• Clarification of Scope of Covered Entities: Although Section 2704 refers expressly only to corporations and partnerships, the Proposed Regulations make clear that limited liability companies and other entities and business arrangements are also covered. The regulations also make clear that the rules apply to passive investment entities as well as to operating entities. Apparently, gifts of fractional interests in real estate are not covered.
  • Elimination of Discounts Based on Assignee Status: The Proposed Regulations will eliminate any discount based on the transferee's status as an assignee and not a full owner of the transferred interest.

Effective Dates:

  • Lapses of Voting and Liquidation Rights: The Proposed Regulations applicable to voting and liquidation rights of individual interests will apply to transfers occurring on or after the date the regulations are published as Final Regulations.

    Open Question: It is not clear from the Proposed Regulations whether the new three-year lookback will apply only to gifts made after the regulations are finalized, or if it will apply to deaths which occur after the regulations are finalized (in which case gifts made before the effective date could be subject to the lookback).

    A senior Treasury Department official, speaking at the most recent meeting of the American College of Trust and Estate Counsel, announced, however, that Final Regulations should clarify that transfers made prior to issuance of Final Regulations will not be subject to the three-year rule in any event.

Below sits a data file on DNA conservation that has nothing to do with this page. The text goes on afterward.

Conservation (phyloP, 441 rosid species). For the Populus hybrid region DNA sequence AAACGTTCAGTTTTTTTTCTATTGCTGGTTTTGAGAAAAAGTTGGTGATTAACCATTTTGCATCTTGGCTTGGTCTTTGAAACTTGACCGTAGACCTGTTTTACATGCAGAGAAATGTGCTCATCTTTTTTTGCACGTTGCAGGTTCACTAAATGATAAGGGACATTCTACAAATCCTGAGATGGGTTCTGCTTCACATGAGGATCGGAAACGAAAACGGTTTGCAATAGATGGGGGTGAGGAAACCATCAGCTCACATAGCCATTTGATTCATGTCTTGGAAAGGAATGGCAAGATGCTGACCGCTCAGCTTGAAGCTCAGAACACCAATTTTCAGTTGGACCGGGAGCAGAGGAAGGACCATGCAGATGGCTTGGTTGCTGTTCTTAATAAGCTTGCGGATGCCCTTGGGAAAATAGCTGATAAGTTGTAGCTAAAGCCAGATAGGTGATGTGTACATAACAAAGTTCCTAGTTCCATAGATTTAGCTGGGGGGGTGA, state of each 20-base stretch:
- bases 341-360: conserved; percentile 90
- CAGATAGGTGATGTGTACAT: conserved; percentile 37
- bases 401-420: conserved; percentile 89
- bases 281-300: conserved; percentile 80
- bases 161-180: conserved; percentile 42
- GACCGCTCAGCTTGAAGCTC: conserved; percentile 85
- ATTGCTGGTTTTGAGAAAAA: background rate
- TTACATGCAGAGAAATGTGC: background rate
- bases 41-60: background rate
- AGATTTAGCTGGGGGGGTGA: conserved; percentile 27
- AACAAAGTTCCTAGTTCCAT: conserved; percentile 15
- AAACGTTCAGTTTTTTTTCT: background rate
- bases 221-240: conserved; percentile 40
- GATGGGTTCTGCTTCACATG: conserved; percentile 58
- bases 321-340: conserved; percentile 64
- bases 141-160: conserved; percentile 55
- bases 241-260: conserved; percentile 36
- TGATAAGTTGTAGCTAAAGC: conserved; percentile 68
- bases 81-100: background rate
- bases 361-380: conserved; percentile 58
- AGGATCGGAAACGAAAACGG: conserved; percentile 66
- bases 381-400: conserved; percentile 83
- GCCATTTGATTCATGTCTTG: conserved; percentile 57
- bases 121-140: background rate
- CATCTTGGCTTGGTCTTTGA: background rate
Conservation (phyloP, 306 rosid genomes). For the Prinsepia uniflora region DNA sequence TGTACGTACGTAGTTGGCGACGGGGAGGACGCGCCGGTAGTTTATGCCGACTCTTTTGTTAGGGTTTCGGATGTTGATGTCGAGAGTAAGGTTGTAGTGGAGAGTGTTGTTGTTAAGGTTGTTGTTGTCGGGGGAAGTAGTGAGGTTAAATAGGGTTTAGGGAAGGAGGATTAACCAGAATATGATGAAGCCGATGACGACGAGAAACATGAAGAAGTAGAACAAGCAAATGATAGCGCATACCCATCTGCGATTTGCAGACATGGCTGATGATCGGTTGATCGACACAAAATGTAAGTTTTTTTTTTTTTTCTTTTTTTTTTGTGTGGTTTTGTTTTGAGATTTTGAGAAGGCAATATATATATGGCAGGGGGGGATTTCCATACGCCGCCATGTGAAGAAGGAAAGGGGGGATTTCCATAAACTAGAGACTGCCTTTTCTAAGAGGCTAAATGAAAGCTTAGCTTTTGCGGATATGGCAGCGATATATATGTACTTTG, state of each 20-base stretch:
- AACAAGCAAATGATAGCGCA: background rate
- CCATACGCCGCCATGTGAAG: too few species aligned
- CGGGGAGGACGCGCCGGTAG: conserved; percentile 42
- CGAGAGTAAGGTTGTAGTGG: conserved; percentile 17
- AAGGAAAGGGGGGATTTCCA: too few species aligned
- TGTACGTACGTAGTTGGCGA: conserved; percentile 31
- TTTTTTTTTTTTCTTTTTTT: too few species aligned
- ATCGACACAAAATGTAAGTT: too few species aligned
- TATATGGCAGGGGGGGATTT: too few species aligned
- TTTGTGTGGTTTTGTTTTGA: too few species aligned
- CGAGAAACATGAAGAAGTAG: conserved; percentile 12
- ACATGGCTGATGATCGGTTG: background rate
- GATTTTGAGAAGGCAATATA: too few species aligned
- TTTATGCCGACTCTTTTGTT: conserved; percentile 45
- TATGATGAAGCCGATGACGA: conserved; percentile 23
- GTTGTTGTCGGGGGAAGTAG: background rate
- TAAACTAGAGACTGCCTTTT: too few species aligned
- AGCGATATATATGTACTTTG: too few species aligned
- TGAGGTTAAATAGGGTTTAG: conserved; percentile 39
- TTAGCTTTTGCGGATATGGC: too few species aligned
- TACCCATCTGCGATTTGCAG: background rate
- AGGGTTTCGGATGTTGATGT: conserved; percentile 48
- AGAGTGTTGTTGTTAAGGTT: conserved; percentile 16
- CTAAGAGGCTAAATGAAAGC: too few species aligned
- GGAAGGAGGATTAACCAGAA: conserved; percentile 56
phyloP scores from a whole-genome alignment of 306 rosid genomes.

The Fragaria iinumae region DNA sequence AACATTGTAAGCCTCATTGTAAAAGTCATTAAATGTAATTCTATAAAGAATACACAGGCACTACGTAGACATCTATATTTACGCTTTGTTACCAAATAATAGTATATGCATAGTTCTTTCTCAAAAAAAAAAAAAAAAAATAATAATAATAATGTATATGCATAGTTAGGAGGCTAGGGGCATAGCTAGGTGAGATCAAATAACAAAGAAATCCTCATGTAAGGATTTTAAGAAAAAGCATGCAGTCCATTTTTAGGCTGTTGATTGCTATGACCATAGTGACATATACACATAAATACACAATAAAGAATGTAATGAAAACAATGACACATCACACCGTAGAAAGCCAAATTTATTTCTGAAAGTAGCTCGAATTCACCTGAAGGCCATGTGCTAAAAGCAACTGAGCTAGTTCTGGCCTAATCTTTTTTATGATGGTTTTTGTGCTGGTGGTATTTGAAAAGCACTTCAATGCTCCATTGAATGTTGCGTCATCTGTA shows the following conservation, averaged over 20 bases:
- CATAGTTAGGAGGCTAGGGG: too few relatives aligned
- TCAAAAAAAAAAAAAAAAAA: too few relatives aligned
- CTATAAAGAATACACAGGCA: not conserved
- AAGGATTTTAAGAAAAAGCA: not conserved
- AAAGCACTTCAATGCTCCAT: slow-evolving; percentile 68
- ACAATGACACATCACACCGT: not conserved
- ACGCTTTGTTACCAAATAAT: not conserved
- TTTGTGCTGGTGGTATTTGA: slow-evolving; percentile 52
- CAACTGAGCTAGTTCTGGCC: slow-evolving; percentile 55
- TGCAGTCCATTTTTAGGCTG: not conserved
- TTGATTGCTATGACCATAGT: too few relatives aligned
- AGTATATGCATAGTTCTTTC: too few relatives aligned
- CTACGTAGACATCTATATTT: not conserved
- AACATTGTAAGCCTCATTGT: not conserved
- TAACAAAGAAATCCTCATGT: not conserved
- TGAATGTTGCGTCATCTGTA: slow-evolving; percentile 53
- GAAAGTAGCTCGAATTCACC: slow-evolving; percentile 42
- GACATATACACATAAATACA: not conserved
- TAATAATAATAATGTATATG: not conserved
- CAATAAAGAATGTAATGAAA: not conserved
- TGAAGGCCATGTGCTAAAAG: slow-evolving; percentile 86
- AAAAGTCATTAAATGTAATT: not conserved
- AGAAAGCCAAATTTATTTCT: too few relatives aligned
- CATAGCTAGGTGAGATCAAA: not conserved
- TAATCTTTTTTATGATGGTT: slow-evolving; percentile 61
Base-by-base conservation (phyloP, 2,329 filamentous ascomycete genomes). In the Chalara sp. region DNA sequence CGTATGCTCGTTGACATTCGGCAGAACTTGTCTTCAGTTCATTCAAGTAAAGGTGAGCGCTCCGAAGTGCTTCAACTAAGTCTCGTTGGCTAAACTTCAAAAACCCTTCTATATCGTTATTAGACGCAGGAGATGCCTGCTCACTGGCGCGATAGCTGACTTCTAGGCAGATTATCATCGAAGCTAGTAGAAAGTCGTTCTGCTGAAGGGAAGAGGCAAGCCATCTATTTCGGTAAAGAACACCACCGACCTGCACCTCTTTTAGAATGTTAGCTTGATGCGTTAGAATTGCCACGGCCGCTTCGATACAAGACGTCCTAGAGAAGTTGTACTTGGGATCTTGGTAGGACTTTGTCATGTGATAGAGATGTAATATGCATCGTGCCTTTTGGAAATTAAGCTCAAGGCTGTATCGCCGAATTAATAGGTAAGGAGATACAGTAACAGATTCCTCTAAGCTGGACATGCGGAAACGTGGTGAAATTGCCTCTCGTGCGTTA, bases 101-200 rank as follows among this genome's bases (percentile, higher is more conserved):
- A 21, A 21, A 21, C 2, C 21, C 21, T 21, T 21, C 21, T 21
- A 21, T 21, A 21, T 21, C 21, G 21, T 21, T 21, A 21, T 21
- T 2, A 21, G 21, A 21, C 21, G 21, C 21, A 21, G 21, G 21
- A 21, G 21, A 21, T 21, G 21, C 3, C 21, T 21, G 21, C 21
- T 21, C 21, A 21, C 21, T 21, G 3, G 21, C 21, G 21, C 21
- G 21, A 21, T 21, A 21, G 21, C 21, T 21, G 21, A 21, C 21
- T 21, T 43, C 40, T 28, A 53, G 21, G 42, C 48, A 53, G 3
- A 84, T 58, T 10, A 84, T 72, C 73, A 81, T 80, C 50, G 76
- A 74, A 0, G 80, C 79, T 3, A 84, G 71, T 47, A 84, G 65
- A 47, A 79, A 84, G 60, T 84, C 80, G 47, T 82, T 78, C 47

• Restrictions on Liquidation and Redemption Rights: The Proposed Regulations applicable to restrictions on liquidation or redemption of interests in the business entity will not take effect until 30 days after the date the regulations are published as final regulations.


  • Action by Year End 2016: Clients considering transferring interests in family-controlled entities that are controlling interests and have liquidation rights should consider making the transfers as soon as possible, and preferably before year end (it is highly unlikely that any of the Proposed Regulations would take effect before the end of 2016).
    • Possible Transfer Methods:
      • Outright gifts to younger generation family members
      • Gifts in trust (to benefit younger generation family members)
      • Installment sales to "Grantor" Trusts
      • Longer Term GRATs (Grantor Retained Annuity Trusts)
  • Long Term Planning: Attention should be given to the application of these new regulations with respect to the provisions of existing and future operating agreements, buy-sell agreements, and other governing documents.

    Consideration will also need to be given to the source of cash to pay any estate taxes due with respect to the value of any lapsed right which may be re-included in a transferor's gross estate.
    • Possible Sources of Liquidity:
      • Life Insurance
      • IRC § 303 Redemptions (permitting essentially tax free access to cash held in qualifying corporations to raise funds needed to pay federal and state estate taxes, and estate administration expenses)

Please call your lawyer in the Private Clients Group or Business Law Group at Verrill Dana LLP to discuss how any change in the applicable law may affect you and your family, and what steps you might consider to mitigate any adverse consequences to your family business.